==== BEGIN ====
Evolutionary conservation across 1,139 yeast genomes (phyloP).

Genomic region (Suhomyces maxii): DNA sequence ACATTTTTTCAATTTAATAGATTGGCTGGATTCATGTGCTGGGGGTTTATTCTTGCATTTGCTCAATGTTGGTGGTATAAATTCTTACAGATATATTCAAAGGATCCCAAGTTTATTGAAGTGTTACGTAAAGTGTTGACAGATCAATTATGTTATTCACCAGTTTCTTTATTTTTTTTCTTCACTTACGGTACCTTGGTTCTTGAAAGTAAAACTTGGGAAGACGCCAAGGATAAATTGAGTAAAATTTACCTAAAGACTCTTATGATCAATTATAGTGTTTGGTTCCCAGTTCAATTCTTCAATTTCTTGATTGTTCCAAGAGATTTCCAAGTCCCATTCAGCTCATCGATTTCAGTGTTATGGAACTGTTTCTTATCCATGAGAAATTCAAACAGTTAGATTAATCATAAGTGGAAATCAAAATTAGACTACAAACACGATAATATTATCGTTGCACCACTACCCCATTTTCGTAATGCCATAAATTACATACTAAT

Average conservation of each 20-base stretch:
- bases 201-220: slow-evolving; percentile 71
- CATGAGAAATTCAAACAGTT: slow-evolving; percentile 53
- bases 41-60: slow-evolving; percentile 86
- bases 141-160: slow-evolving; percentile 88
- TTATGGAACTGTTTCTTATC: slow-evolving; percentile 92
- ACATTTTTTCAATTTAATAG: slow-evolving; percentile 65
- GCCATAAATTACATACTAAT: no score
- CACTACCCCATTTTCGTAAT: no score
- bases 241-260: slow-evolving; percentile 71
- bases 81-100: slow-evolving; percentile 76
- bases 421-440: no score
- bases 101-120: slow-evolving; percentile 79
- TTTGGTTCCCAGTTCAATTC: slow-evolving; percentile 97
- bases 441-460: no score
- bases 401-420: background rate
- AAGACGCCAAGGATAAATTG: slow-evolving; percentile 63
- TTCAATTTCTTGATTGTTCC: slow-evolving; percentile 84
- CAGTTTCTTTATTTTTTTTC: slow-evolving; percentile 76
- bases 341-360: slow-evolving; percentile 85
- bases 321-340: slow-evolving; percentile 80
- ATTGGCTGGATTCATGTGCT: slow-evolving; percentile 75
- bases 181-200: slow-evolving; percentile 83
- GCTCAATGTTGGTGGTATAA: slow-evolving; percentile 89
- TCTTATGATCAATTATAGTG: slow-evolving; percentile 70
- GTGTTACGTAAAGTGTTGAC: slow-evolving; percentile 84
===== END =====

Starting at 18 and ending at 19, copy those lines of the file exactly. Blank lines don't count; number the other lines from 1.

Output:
- bases 401-420: background rate
- AAGACGCCAAGGATAAATTG: slow-evolving; percentile 63